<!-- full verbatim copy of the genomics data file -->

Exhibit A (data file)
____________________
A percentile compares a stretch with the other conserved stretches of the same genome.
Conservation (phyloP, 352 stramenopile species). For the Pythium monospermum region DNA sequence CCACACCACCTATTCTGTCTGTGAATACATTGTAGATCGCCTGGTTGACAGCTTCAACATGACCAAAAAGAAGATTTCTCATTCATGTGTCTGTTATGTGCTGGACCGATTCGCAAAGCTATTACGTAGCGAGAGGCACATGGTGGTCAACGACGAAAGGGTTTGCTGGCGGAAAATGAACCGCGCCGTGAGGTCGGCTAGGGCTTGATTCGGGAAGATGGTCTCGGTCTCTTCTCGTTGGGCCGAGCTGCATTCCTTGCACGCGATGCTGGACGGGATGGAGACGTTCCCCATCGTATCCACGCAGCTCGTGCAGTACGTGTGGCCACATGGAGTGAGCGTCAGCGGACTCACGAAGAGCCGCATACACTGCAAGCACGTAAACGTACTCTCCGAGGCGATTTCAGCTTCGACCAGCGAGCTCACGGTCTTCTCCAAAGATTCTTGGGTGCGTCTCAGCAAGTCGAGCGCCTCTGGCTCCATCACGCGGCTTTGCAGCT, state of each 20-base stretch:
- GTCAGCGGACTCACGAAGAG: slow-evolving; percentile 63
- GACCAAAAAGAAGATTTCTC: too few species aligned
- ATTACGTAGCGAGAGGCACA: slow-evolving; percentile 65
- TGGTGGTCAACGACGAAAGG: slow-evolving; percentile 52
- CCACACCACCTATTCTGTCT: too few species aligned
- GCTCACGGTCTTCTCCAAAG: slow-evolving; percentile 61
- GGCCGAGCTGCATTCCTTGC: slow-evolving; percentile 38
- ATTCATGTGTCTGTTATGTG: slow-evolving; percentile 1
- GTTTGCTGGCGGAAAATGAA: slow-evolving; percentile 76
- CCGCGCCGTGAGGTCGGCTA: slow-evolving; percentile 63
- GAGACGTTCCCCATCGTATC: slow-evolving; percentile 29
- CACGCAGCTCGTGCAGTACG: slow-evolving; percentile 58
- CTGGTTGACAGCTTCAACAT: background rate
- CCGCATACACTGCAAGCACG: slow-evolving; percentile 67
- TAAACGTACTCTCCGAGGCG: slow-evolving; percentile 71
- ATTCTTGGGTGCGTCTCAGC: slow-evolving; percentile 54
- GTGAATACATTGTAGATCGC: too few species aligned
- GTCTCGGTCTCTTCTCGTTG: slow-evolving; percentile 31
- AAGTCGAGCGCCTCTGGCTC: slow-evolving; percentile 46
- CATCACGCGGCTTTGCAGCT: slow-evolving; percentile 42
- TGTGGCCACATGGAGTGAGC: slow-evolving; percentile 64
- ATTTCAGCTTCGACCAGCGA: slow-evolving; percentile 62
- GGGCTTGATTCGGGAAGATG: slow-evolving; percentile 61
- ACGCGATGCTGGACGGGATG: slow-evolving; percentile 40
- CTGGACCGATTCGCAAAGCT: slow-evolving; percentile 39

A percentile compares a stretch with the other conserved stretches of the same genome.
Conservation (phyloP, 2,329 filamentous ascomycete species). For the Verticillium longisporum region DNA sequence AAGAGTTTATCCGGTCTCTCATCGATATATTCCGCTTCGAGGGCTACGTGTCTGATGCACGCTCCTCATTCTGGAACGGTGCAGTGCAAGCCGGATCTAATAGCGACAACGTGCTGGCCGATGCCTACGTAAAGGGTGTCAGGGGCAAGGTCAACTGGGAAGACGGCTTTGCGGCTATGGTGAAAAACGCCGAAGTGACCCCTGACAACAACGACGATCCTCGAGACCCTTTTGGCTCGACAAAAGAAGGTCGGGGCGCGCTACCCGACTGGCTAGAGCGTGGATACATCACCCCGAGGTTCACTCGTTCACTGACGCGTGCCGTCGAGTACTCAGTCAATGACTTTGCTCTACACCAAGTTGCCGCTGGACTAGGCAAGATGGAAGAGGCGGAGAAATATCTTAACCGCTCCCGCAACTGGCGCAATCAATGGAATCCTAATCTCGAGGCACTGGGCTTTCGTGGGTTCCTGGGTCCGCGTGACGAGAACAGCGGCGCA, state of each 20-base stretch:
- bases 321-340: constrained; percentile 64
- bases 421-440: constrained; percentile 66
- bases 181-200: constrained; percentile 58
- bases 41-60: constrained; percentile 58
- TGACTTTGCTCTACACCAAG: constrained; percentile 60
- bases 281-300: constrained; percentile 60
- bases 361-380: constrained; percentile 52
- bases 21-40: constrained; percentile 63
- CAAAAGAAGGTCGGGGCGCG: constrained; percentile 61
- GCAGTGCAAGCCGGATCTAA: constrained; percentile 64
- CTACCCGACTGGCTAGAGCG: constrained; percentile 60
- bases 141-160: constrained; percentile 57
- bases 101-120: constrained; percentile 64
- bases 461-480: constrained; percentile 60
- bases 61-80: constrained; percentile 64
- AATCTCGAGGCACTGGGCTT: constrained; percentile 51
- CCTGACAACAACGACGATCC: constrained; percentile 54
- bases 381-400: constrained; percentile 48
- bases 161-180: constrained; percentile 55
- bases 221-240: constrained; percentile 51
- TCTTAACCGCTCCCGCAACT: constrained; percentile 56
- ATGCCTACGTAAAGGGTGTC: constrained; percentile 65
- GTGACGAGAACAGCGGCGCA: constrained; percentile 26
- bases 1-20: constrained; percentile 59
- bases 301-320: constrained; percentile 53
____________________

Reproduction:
A percentile compares a stretch with the other conserved stretches of the same genome.
Conservation (phyloP, 352 stramenopile species). For the Pythium monospermum region DNA sequence CCACACCACCTATTCTGTCTGTGAATACATTGTAGATCGCCTGGTTGACAGCTTCAACATGACCAAAAAGAAGATTTCTCATTCATGTGTCTGTTATGTGCTGGACCGATTCGCAAAGCTATTACGTAGCGAGAGGCACATGGTGGTCAACGACGAAAGGGTTTGCTGGCGGAAAATGAACCGCGCCGTGAGGTCGGCTAGGGCTTGATTCGGGAAGATGGTCTCGGTCTCTTCTCGTTGGGCCGAGCTGCATTCCTTGCACGCGATGCTGGACGGGATGGAGACGTTCCCCATCGTATCCACGCAGCTCGTGCAGTACGTGTGGCCACATGGAGTGAGCGTCAGCGGACTCACGAAGAGCCGCATACACTGCAAGCACGTAAACGTACTCTCCGAGGCGATTTCAGCTTCGACCAGCGAGCTCACGGTCTTCTCCAAAGATTCTTGGGTGCGTCTCAGCAAGTCGAGCGCCTCTGGCTCCATCACGCGGCTTTGCAGCT, state of each 20-base stretch:
- GTCAGCGGACTCACGAAGAG: slow-evolving; percentile 63
- GACCAAAAAGAAGATTTCTC: too few species aligned
- ATTACGTAGCGAGAGGCACA: slow-evolving; percentile 65
- TGGTGGTCAACGACGAAAGG: slow-evolving; percentile 52
- CCACACCACCTATTCTGTCT: too few species aligned
- GCTCACGGTCTTCTCCAAAG: slow-evolving; percentile 61
- GGCCGAGCTGCATTCCTTGC: slow-evolving; percentile 38
- ATTCATGTGTCTGTTATGTG: slow-evolving; percentile 1
- GTTTGCTGGCGGAAAATGAA: slow-evolving; percentile 76
- CCGCGCCGTGAGGTCGGCTA: slow-evolving; percentile 63
- GAGACGTTCCCCATCGTATC: slow-evolving; percentile 29
- CACGCAGCTCGTGCAGTACG: slow-evolving; percentile 58
- CTGGTTGACAGCTTCAACAT: background rate
- CCGCATACACTGCAAGCACG: slow-evolving; percentile 67
- TAAACGTACTCTCCGAGGCG: slow-evolving; percentile 71
- ATTCTTGGGTGCGTCTCAGC: slow-evolving; percentile 54
- GTGAATACATTGTAGATCGC: too few species aligned
- GTCTCGGTCTCTTCTCGTTG: slow-evolving; percentile 31
- AAGTCGAGCGCCTCTGGCTC: slow-evolving; percentile 46
- CATCACGCGGCTTTGCAGCT: slow-evolving; percentile 42
- TGTGGCCACATGGAGTGAGC: slow-evolving; percentile 64
- ATTTCAGCTTCGACCAGCGA: slow-evolving; percentile 62
- GGGCTTGATTCGGGAAGATG: slow-evolving; percentile 61
- ACGCGATGCTGGACGGGATG: slow-evolving; percentile 40
- CTGGACCGATTCGCAAAGCT: slow-evolving; percentile 39

A percentile compares a stretch with the other conserved stretches of the same genome.
Conservation (phyloP, 2,329 filamentous ascomycete species). For the Verticillium longisporum region DNA sequence AAGAGTTTATCCGGTCTCTCATCGATATATTCCGCTTCGAGGGCTACGTGTCTGATGCACGCTCCTCATTCTGGAACGGTGCAGTGCAAGCCGGATCTAATAGCGACAACGTGCTGGCCGATGCCTACGTAAAGGGTGTCAGGGGCAAGGTCAACTGGGAAGACGGCTTTGCGGCTATGGTGAAAAACGCCGAAGTGACCCCTGACAACAACGACGATCCTCGAGACCCTTTTGGCTCGACAAAAGAAGGTCGGGGCGCGCTACCCGACTGGCTAGAGCGTGGATACATCACCCCGAGGTTCACTCGTTCACTGACGCGTGCCGTCGAGTACTCAGTCAATGACTTTGCTCTACACCAAGTTGCCGCTGGACTAGGCAAGATGGAAGAGGCGGAGAAATATCTTAACCGCTCCCGCAACTGGCGCAATCAATGGAATCCTAATCTCGAGGCACTGGGCTTTCGTGGGTTCCTGGGTCCGCGTGACGAGAACAGCGGCGCA, state of each 20-base stretch:
- bases 321-340: constrained; percentile 64
- bases 421-440: constrained; percentile 66
- bases 181-200: constrained; percentile 58
- bases 41-60: constrained; percentile 58
- TGACTTTGCTCTACACCAAG: constrained; percentile 60
- bases 281-300: constrained; percentile 60
- bases 361-380: constrained; percentile 52
- bases 21-40: constrained; percentile 63
- CAAAAGAAGGTCGGGGCGCG: constrained; percentile 61
- GCAGTGCAAGCCGGATCTAA: constrained; percentile 64
- CTACCCGACTGGCTAGAGCG: constrained; percentile 60
- bases 141-160: constrained; percentile 57
- bases 101-120: constrained; percentile 64
- bases 461-480: constrained; percentile 60
- bases 61-80: constrained; percentile 64
- AATCTCGAGGCACTGGGCTT: constrained; percentile 51
- CCTGACAACAACGACGATCC: constrained; percentile 54
- bases 381-400: constrained; percentile 48
- bases 161-180: constrained; percentile 55
- bases 221-240: constrained; percentile 51
- TCTTAACCGCTCCCGCAACT: constrained; percentile 56
- ATGCCTACGTAAAGGGTGTC: constrained; percentile 65
- GTGACGAGAACAGCGGCGCA: constrained; percentile 26
- bases 1-20: constrained; percentile 59
- bases 301-320: constrained; percentile 53